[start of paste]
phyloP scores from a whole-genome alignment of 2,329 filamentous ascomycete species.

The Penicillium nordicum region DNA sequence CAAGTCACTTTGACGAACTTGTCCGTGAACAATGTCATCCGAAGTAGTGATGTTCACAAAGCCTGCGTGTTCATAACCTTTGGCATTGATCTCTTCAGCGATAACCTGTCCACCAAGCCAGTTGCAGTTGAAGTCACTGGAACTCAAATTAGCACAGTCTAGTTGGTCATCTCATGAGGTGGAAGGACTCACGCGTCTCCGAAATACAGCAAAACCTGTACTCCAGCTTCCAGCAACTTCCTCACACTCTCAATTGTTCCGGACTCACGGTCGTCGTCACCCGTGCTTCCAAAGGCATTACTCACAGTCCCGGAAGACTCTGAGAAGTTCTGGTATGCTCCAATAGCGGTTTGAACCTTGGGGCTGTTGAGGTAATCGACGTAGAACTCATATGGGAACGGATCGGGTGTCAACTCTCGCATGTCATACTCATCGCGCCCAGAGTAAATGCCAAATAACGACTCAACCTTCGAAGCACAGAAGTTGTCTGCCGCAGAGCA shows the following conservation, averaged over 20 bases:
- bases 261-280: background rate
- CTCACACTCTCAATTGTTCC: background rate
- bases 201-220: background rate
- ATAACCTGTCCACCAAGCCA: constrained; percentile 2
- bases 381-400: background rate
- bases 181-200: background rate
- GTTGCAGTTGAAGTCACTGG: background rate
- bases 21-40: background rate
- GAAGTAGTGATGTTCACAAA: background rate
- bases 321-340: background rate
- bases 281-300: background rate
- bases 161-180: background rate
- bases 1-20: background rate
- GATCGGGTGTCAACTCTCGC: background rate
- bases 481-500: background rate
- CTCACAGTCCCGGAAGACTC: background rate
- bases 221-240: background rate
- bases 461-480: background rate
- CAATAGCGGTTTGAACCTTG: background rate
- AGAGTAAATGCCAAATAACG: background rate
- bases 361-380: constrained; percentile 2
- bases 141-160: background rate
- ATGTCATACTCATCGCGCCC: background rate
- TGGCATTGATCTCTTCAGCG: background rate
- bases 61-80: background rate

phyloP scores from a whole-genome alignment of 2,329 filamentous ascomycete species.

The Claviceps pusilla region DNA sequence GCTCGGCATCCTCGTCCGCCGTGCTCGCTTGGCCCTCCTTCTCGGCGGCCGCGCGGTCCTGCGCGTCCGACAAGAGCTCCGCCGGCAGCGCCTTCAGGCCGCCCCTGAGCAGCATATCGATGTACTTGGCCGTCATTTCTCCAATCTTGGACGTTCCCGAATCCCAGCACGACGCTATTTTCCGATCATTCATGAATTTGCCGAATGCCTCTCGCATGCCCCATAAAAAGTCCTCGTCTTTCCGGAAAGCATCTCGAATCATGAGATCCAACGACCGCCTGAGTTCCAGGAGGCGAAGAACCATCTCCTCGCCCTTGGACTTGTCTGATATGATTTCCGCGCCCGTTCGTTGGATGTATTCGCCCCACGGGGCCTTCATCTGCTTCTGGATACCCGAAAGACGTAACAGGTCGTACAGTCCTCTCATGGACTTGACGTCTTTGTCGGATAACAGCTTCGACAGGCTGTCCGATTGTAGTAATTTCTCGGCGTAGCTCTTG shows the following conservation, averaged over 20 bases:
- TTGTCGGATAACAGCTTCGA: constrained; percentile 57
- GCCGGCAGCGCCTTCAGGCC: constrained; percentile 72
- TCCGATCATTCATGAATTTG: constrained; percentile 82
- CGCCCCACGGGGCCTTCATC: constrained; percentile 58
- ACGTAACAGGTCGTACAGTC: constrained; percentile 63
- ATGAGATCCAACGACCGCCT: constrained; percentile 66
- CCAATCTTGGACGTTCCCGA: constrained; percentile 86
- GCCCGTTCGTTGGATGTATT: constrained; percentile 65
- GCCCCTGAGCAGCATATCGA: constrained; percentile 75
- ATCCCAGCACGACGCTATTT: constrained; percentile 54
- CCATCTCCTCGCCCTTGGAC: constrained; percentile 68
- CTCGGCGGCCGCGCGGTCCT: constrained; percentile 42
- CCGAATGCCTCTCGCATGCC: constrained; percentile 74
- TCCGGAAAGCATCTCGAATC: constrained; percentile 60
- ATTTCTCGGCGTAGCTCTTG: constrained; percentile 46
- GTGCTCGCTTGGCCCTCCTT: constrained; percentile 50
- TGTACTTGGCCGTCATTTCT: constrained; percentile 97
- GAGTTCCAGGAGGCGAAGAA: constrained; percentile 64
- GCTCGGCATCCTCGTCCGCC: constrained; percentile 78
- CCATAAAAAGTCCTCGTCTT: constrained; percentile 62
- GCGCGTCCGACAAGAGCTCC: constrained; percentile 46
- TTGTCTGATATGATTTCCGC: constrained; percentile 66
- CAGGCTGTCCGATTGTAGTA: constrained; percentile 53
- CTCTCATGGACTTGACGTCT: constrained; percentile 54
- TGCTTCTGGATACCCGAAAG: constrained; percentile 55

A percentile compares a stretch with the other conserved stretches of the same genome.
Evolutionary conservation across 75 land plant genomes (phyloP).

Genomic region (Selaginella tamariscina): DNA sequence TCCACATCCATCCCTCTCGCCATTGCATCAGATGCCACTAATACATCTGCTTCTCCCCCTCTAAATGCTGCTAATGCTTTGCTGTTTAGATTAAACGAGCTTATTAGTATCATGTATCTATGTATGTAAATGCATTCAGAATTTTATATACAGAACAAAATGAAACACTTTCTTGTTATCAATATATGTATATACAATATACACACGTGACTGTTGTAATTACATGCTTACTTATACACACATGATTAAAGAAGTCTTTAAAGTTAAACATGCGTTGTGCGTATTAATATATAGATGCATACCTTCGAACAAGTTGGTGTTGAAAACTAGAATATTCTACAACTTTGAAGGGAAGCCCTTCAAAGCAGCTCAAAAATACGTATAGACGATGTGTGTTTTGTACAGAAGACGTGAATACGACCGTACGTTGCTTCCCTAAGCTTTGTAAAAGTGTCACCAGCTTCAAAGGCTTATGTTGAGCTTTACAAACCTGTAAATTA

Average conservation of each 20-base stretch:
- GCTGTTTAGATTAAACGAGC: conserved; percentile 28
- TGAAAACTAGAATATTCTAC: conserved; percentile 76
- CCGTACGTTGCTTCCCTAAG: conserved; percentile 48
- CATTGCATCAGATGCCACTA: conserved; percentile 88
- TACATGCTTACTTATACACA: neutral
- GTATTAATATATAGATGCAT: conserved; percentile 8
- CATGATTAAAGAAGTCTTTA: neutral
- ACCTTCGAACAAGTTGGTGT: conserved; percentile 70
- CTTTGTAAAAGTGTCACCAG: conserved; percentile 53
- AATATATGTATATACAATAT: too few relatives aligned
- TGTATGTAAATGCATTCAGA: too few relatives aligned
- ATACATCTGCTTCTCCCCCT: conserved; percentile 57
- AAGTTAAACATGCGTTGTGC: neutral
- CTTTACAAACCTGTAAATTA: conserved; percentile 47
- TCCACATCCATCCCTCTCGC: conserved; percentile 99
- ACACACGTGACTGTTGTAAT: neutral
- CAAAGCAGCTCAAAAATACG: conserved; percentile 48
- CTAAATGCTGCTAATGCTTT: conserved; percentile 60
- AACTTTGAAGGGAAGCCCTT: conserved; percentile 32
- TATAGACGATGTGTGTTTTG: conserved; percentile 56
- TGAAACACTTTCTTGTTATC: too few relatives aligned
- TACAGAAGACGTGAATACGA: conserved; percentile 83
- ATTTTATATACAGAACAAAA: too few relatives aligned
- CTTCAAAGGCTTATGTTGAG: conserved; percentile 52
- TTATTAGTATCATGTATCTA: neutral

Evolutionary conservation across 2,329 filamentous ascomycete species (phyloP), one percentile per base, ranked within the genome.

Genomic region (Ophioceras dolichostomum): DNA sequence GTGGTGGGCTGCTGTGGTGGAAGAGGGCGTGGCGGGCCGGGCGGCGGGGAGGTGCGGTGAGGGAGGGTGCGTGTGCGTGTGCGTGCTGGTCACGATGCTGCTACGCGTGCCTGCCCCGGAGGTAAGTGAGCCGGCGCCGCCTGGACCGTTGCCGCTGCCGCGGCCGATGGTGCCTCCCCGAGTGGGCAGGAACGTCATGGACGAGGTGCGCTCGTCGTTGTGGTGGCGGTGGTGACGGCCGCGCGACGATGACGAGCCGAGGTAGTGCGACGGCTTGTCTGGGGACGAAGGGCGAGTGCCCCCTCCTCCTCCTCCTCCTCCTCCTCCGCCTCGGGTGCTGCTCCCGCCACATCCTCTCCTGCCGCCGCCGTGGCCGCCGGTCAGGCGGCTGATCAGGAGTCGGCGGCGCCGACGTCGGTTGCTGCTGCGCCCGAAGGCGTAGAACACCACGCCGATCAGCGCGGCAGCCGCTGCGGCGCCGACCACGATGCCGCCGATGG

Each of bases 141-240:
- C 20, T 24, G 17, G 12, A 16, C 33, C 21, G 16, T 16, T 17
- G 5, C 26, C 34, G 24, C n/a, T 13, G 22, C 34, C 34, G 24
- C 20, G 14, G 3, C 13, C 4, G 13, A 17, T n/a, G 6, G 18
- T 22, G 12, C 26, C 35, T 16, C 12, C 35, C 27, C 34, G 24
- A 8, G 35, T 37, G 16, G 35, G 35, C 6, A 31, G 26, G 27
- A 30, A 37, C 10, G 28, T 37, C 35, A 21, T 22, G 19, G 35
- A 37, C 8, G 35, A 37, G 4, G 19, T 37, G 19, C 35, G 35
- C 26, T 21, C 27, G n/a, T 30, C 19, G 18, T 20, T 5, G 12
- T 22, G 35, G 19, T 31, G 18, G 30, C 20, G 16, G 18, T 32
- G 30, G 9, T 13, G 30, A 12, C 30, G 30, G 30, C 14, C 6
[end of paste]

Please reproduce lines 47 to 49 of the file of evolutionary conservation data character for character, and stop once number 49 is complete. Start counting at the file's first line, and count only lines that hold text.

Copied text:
- GAGTTCCAGGAGGCGAAGAA: constrained; percentile 64
- GCTCGGCATCCTCGTCCGCC: constrained; percentile 78
- CCATAAAAAGTCCTCGTCTT: constrained; percentile 62